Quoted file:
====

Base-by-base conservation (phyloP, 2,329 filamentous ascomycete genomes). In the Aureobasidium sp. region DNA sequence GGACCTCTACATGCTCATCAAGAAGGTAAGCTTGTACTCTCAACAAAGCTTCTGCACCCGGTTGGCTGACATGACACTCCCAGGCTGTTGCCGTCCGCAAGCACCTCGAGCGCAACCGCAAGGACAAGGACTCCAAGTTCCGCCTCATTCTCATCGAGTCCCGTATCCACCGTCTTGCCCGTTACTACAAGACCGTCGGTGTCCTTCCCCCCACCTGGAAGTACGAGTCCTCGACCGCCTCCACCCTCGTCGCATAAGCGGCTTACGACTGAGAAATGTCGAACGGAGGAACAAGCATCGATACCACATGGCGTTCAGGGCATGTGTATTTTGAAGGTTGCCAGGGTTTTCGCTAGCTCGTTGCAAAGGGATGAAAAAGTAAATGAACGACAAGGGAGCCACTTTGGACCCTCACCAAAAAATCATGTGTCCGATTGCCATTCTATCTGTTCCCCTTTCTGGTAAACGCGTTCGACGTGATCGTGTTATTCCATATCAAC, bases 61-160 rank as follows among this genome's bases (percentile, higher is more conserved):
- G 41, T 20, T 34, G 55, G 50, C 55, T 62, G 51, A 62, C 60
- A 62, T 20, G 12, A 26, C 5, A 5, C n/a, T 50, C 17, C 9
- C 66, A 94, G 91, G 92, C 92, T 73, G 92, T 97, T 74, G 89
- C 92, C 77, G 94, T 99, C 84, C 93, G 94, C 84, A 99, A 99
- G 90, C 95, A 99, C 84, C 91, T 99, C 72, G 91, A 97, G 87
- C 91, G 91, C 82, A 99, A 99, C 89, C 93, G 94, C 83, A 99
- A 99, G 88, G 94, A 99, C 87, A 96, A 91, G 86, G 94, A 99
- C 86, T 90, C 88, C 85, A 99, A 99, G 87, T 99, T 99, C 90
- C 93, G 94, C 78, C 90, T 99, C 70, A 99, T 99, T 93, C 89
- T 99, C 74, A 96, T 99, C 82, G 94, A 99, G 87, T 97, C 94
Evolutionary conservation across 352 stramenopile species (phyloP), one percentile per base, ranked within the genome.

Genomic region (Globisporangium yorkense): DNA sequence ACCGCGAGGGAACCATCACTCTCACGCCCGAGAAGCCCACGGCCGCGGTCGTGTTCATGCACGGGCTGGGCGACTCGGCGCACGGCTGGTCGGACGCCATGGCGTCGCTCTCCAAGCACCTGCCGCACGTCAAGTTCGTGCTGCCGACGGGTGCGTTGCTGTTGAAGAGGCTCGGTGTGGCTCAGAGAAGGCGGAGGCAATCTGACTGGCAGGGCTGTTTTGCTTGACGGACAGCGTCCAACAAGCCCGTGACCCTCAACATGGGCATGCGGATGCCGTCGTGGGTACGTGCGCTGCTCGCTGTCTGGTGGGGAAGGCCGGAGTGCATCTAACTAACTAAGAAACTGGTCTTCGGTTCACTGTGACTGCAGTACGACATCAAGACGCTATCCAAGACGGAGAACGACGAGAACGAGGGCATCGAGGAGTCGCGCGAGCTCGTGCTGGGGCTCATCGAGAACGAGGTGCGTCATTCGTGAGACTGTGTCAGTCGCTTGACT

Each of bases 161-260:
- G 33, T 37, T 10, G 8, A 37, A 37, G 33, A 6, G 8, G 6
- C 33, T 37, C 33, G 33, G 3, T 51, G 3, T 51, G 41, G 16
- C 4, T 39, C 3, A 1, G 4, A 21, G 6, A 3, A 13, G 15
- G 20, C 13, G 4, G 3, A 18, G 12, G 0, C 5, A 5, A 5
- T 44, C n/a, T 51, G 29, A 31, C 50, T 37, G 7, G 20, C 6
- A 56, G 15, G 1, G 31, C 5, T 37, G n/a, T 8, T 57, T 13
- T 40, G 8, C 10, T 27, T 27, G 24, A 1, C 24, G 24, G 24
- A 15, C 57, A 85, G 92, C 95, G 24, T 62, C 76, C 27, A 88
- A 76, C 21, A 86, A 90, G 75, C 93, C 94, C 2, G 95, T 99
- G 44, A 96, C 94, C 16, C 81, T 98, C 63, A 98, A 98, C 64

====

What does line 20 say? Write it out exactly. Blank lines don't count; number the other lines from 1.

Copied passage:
- A 56, G 15, G 1, G 31, C 5, T 37, G n/a, T 8, T 57, T 13